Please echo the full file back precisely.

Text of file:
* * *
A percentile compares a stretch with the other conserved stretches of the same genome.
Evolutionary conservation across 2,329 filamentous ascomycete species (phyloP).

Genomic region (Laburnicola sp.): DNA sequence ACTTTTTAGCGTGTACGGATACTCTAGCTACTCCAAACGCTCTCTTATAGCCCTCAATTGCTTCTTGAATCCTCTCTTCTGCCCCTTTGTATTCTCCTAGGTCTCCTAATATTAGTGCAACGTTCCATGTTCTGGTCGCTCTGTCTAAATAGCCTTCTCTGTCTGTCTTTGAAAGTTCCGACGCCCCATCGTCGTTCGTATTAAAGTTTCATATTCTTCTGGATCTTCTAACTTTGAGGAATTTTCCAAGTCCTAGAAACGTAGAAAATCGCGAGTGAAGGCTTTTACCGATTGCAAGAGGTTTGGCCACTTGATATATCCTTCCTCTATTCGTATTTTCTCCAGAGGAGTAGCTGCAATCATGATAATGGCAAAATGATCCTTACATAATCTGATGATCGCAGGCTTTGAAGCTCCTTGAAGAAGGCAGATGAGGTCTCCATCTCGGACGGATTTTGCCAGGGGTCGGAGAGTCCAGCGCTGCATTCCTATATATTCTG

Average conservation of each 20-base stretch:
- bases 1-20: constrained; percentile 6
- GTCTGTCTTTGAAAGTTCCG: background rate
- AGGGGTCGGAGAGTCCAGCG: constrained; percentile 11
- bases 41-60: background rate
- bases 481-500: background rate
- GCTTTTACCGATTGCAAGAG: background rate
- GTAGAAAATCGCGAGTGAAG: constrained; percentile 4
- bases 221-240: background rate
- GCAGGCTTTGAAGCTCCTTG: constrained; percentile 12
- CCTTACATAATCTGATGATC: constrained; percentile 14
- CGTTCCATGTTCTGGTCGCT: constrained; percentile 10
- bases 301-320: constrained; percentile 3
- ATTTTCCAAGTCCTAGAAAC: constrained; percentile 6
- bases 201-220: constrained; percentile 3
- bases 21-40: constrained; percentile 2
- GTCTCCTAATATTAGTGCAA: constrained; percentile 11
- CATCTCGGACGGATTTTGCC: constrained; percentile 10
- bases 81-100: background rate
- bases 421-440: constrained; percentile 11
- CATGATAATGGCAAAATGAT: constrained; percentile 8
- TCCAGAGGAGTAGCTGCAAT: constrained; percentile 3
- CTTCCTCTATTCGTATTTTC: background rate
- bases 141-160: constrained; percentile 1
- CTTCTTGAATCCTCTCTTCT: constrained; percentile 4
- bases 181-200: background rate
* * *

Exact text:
A percentile compares a stretch with the other conserved stretches of the same genome.
Evolutionary conservation across 2,329 filamentous ascomycete species (phyloP).

Genomic region (Laburnicola sp.): DNA sequence ACTTTTTAGCGTGTACGGATACTCTAGCTACTCCAAACGCTCTCTTATAGCCCTCAATTGCTTCTTGAATCCTCTCTTCTGCCCCTTTGTATTCTCCTAGGTCTCCTAATATTAGTGCAACGTTCCATGTTCTGGTCGCTCTGTCTAAATAGCCTTCTCTGTCTGTCTTTGAAAGTTCCGACGCCCCATCGTCGTTCGTATTAAAGTTTCATATTCTTCTGGATCTTCTAACTTTGAGGAATTTTCCAAGTCCTAGAAACGTAGAAAATCGCGAGTGAAGGCTTTTACCGATTGCAAGAGGTTTGGCCACTTGATATATCCTTCCTCTATTCGTATTTTCTCCAGAGGAGTAGCTGCAATCATGATAATGGCAAAATGATCCTTACATAATCTGATGATCGCAGGCTTTGAAGCTCCTTGAAGAAGGCAGATGAGGTCTCCATCTCGGACGGATTTTGCCAGGGGTCGGAGAGTCCAGCGCTGCATTCCTATATATTCTG

Average conservation of each 20-base stretch:
- bases 1-20: constrained; percentile 6
- GTCTGTCTTTGAAAGTTCCG: background rate
- AGGGGTCGGAGAGTCCAGCG: constrained; percentile 11
- bases 41-60: background rate
- bases 481-500: background rate
- GCTTTTACCGATTGCAAGAG: background rate
- GTAGAAAATCGCGAGTGAAG: constrained; percentile 4
- bases 221-240: background rate
- GCAGGCTTTGAAGCTCCTTG: constrained; percentile 12
- CCTTACATAATCTGATGATC: constrained; percentile 14
- CGTTCCATGTTCTGGTCGCT: constrained; percentile 10
- bases 301-320: constrained; percentile 3
- ATTTTCCAAGTCCTAGAAAC: constrained; percentile 6
- bases 201-220: constrained; percentile 3
- bases 21-40: constrained; percentile 2
- GTCTCCTAATATTAGTGCAA: constrained; percentile 11
- CATCTCGGACGGATTTTGCC: constrained; percentile 10
- bases 81-100: background rate
- bases 421-440: constrained; percentile 11
- CATGATAATGGCAAAATGAT: constrained; percentile 8
- TCCAGAGGAGTAGCTGCAAT: constrained; percentile 3
- CTTCCTCTATTCGTATTTTC: background rate
- bases 141-160: constrained; percentile 1
- CTTCTTGAATCCTCTCTTCT: constrained; percentile 4
- bases 181-200: background rate